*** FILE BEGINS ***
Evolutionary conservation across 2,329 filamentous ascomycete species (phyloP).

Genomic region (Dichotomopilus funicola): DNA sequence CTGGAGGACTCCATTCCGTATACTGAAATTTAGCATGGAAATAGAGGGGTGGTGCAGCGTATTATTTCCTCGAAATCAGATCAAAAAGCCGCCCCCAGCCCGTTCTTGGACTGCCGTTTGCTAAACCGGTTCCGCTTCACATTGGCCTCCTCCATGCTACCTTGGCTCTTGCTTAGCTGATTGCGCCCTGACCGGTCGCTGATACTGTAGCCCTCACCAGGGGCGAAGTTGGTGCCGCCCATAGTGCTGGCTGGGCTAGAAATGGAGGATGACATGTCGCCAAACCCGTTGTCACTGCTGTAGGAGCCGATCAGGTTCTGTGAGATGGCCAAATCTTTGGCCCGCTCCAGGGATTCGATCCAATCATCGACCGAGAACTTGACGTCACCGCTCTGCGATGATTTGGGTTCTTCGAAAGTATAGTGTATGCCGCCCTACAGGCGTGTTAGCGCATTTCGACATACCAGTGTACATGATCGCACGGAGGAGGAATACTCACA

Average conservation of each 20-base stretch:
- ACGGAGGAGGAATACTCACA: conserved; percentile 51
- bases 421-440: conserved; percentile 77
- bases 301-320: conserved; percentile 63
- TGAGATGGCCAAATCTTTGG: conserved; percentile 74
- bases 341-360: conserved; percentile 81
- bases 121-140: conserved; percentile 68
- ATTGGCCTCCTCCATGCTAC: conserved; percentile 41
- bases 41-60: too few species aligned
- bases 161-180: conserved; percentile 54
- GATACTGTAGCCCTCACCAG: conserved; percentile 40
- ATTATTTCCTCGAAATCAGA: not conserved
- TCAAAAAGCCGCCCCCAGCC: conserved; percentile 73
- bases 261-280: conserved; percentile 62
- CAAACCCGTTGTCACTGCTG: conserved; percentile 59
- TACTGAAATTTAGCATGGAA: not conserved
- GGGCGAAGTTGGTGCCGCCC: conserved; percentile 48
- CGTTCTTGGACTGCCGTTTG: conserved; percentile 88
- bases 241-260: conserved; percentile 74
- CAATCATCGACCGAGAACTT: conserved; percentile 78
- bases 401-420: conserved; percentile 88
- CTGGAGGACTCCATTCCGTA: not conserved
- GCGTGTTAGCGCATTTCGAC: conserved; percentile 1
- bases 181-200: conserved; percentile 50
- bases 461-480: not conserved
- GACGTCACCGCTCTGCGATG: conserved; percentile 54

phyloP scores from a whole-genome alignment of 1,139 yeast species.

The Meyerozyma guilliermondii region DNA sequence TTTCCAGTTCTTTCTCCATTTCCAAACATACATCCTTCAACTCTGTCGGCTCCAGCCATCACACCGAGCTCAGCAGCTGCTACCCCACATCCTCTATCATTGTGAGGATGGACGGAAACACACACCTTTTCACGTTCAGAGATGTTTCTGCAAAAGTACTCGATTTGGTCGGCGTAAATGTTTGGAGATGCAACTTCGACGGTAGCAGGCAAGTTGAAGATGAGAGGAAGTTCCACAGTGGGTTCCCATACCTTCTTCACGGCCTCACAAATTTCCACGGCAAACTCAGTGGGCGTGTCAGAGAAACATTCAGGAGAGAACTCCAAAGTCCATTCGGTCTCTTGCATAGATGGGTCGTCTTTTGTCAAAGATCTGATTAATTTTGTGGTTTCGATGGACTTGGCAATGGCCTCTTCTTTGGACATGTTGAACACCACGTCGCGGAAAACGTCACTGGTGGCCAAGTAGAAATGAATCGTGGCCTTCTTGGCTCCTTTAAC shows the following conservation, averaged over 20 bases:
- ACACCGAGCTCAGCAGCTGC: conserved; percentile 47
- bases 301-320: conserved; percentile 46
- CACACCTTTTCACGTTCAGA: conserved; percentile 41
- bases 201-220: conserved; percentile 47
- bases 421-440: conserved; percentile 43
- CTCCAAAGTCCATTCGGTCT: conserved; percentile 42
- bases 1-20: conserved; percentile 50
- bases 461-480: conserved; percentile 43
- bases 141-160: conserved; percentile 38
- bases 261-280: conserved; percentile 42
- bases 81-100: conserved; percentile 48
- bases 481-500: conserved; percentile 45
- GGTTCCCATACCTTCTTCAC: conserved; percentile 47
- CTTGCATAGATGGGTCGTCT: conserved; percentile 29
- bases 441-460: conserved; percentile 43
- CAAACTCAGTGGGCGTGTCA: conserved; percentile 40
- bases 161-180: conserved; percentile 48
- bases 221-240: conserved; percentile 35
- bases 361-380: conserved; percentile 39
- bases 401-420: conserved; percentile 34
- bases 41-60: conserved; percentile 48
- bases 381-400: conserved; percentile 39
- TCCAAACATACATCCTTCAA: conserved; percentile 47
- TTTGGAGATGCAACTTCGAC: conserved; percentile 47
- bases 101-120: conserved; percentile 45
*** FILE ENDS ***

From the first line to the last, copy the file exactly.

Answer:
Evolutionary conservation across 2,329 filamentous ascomycete species (phyloP).

Genomic region (Dichotomopilus funicola): DNA sequence CTGGAGGACTCCATTCCGTATACTGAAATTTAGCATGGAAATAGAGGGGTGGTGCAGCGTATTATTTCCTCGAAATCAGATCAAAAAGCCGCCCCCAGCCCGTTCTTGGACTGCCGTTTGCTAAACCGGTTCCGCTTCACATTGGCCTCCTCCATGCTACCTTGGCTCTTGCTTAGCTGATTGCGCCCTGACCGGTCGCTGATACTGTAGCCCTCACCAGGGGCGAAGTTGGTGCCGCCCATAGTGCTGGCTGGGCTAGAAATGGAGGATGACATGTCGCCAAACCCGTTGTCACTGCTGTAGGAGCCGATCAGGTTCTGTGAGATGGCCAAATCTTTGGCCCGCTCCAGGGATTCGATCCAATCATCGACCGAGAACTTGACGTCACCGCTCTGCGATGATTTGGGTTCTTCGAAAGTATAGTGTATGCCGCCCTACAGGCGTGTTAGCGCATTTCGACATACCAGTGTACATGATCGCACGGAGGAGGAATACTCACA

Average conservation of each 20-base stretch:
- ACGGAGGAGGAATACTCACA: conserved; percentile 51
- bases 421-440: conserved; percentile 77
- bases 301-320: conserved; percentile 63
- TGAGATGGCCAAATCTTTGG: conserved; percentile 74
- bases 341-360: conserved; percentile 81
- bases 121-140: conserved; percentile 68
- ATTGGCCTCCTCCATGCTAC: conserved; percentile 41
- bases 41-60: too few species aligned
- bases 161-180: conserved; percentile 54
- GATACTGTAGCCCTCACCAG: conserved; percentile 40
- ATTATTTCCTCGAAATCAGA: not conserved
- TCAAAAAGCCGCCCCCAGCC: conserved; percentile 73
- bases 261-280: conserved; percentile 62
- CAAACCCGTTGTCACTGCTG: conserved; percentile 59
- TACTGAAATTTAGCATGGAA: not conserved
- GGGCGAAGTTGGTGCCGCCC: conserved; percentile 48
- CGTTCTTGGACTGCCGTTTG: conserved; percentile 88
- bases 241-260: conserved; percentile 74
- CAATCATCGACCGAGAACTT: conserved; percentile 78
- bases 401-420: conserved; percentile 88
- CTGGAGGACTCCATTCCGTA: not conserved
- GCGTGTTAGCGCATTTCGAC: conserved; percentile 1
- bases 181-200: conserved; percentile 50
- bases 461-480: not conserved
- GACGTCACCGCTCTGCGATG: conserved; percentile 54

phyloP scores from a whole-genome alignment of 1,139 yeast species.

The Meyerozyma guilliermondii region DNA sequence TTTCCAGTTCTTTCTCCATTTCCAAACATACATCCTTCAACTCTGTCGGCTCCAGCCATCACACCGAGCTCAGCAGCTGCTACCCCACATCCTCTATCATTGTGAGGATGGACGGAAACACACACCTTTTCACGTTCAGAGATGTTTCTGCAAAAGTACTCGATTTGGTCGGCGTAAATGTTTGGAGATGCAACTTCGACGGTAGCAGGCAAGTTGAAGATGAGAGGAAGTTCCACAGTGGGTTCCCATACCTTCTTCACGGCCTCACAAATTTCCACGGCAAACTCAGTGGGCGTGTCAGAGAAACATTCAGGAGAGAACTCCAAAGTCCATTCGGTCTCTTGCATAGATGGGTCGTCTTTTGTCAAAGATCTGATTAATTTTGTGGTTTCGATGGACTTGGCAATGGCCTCTTCTTTGGACATGTTGAACACCACGTCGCGGAAAACGTCACTGGTGGCCAAGTAGAAATGAATCGTGGCCTTCTTGGCTCCTTTAAC shows the following conservation, averaged over 20 bases:
- ACACCGAGCTCAGCAGCTGC: conserved; percentile 47
- bases 301-320: conserved; percentile 46
- CACACCTTTTCACGTTCAGA: conserved; percentile 41
- bases 201-220: conserved; percentile 47
- bases 421-440: conserved; percentile 43
- CTCCAAAGTCCATTCGGTCT: conserved; percentile 42
- bases 1-20: conserved; percentile 50
- bases 461-480: conserved; percentile 43
- bases 141-160: conserved; percentile 38
- bases 261-280: conserved; percentile 42
- bases 81-100: conserved; percentile 48
- bases 481-500: conserved; percentile 45
- GGTTCCCATACCTTCTTCAC: conserved; percentile 47
- CTTGCATAGATGGGTCGTCT: conserved; percentile 29
- bases 441-460: conserved; percentile 43
- CAAACTCAGTGGGCGTGTCA: conserved; percentile 40
- bases 161-180: conserved; percentile 48
- bases 221-240: conserved; percentile 35
- bases 361-380: conserved; percentile 39
- bases 401-420: conserved; percentile 34
- bases 41-60: conserved; percentile 48
- bases 381-400: conserved; percentile 39
- TCCAAACATACATCCTTCAA: conserved; percentile 47
- TTTGGAGATGCAACTTCGAC: conserved; percentile 47
- bases 101-120: conserved; percentile 45